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A genetic approach to study H2O2 scavenging in fission yeast-- distinct roles of peroxiredoxin and catalase.

Paulo E., Garcia-Santamarina S., Calvo I.A., Carmona M., Boronat S., Domenech A., Ayte J., Hidalgo E.

The main peroxiredoxin in Schizosaccharomyces pombe, Tpx1, is important to sustain aerobic growth, and cells lacking this protein are only able to grow on solid plates under anaerobic conditions. We have found that deletion of the gene coding for thioredoxin reductase, trr1, is a suppressor of the sensitivity to aerobic growth of Δtpx1 cells, so that cells lacking both proteins are able to grow on solid plates in the presence of oxygen. We have investigated this suppression effect, and determined that it depends on the presence of catalase, which is constitutively expressed in Δtrr1 cells in a transcription factor Pap1-dependent manner. A complete characterization of the repertoire of hydrogen peroxide scavenging activities in fission yeast suggests that Tpx1 is the only enzyme with sufficient sensitivity for peroxides and cellular abundance as to control the low levels produced during aerobic growth, catalase being the next barrier of detoxification when the steady-state levels of peroxides are increased in Δtpx1 cells. Gpx1, the only glutathione peroxidase encoded by the S. pombe genome, only has a minor secondary role when extracellular peroxides are added. Our study proposes non-overlapping roles for the different hydrogen peroxide scavenging activities of this eukaryotic organism.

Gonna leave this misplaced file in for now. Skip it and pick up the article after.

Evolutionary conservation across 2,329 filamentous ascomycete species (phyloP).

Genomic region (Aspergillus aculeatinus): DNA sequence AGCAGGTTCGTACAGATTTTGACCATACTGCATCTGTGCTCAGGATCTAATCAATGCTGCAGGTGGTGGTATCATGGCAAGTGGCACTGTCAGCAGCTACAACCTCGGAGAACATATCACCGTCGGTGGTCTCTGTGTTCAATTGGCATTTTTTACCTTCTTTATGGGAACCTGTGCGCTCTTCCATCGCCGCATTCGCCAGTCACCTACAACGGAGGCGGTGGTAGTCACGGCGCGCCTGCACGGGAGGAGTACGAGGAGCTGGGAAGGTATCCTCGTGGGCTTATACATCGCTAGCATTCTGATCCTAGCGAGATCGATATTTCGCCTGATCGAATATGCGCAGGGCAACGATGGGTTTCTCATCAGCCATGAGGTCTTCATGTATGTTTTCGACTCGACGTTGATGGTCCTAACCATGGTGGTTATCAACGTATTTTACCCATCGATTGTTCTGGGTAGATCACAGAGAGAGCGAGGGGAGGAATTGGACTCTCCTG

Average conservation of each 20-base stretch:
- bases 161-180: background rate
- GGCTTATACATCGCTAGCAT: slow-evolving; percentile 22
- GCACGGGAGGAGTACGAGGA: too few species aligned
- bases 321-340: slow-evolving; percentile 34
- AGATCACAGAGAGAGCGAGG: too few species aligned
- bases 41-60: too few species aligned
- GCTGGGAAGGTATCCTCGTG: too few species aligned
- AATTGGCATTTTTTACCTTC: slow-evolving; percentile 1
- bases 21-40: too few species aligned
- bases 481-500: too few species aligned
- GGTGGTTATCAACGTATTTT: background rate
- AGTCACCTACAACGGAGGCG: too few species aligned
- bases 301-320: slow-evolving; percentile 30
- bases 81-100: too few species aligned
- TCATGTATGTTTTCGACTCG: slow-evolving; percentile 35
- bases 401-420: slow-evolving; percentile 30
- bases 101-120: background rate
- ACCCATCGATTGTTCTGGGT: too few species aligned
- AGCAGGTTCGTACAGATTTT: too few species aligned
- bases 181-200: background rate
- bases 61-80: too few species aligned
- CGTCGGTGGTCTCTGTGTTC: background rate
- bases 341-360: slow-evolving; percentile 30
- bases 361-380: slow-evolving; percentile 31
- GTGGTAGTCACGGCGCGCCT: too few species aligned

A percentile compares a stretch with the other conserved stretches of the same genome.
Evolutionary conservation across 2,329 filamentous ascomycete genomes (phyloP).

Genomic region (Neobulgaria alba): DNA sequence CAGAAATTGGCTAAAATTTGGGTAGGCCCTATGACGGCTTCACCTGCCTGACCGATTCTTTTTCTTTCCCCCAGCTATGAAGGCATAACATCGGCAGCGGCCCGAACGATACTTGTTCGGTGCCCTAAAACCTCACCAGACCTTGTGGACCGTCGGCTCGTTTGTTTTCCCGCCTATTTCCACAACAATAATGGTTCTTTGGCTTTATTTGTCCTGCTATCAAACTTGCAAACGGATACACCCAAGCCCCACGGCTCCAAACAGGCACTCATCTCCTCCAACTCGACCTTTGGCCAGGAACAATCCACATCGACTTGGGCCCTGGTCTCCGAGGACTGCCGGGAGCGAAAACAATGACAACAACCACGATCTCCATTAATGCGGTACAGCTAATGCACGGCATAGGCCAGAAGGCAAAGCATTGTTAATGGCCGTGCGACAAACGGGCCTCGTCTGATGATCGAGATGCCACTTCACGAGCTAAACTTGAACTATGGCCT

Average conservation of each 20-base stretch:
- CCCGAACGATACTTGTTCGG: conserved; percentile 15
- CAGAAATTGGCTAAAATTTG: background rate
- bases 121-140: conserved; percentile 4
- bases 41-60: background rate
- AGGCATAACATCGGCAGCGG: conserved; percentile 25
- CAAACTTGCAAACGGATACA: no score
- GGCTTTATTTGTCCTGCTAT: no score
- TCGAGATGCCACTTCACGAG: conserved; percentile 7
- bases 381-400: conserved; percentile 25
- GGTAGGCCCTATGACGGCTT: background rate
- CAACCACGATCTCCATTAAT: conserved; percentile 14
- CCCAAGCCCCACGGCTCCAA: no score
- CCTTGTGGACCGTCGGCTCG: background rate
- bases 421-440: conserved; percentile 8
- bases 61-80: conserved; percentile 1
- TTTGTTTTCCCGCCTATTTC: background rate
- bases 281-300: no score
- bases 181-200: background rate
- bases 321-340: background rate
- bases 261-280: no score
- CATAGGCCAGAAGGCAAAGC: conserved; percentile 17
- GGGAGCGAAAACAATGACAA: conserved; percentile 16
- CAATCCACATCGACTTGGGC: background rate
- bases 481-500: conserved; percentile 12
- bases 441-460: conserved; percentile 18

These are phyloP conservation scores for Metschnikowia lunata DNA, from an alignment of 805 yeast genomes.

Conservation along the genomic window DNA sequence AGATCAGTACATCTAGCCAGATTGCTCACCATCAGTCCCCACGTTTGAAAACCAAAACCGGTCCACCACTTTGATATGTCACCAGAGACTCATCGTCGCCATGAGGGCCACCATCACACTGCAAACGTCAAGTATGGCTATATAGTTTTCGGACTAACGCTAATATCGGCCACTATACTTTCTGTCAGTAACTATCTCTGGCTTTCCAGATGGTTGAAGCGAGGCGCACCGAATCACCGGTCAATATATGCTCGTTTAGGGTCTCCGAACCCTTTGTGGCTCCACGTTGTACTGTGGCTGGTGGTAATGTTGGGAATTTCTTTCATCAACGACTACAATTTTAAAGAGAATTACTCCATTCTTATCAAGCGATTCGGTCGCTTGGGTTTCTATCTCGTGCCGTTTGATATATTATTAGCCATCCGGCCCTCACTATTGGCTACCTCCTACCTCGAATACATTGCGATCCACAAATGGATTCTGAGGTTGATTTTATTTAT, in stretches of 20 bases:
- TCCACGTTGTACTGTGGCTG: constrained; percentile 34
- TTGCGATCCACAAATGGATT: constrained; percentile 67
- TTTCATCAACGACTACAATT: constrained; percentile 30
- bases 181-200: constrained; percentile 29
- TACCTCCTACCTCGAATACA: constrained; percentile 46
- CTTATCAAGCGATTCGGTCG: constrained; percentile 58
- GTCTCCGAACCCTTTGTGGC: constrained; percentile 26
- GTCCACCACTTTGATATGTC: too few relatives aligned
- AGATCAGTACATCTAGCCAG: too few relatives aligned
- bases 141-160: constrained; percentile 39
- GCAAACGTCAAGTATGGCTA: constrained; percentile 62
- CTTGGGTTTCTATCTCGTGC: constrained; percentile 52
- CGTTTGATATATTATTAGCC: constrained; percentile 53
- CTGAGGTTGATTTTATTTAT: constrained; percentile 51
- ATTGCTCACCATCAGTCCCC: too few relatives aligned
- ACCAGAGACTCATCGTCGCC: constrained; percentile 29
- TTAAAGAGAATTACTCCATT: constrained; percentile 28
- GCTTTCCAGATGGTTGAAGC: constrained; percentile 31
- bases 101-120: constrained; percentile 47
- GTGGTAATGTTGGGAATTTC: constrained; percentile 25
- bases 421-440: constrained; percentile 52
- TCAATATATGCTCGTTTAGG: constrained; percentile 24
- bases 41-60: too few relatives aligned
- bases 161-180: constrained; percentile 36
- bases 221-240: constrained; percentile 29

Mol. Microbiol. 92:246-257(2014) [PubMed] [Europe PMC]

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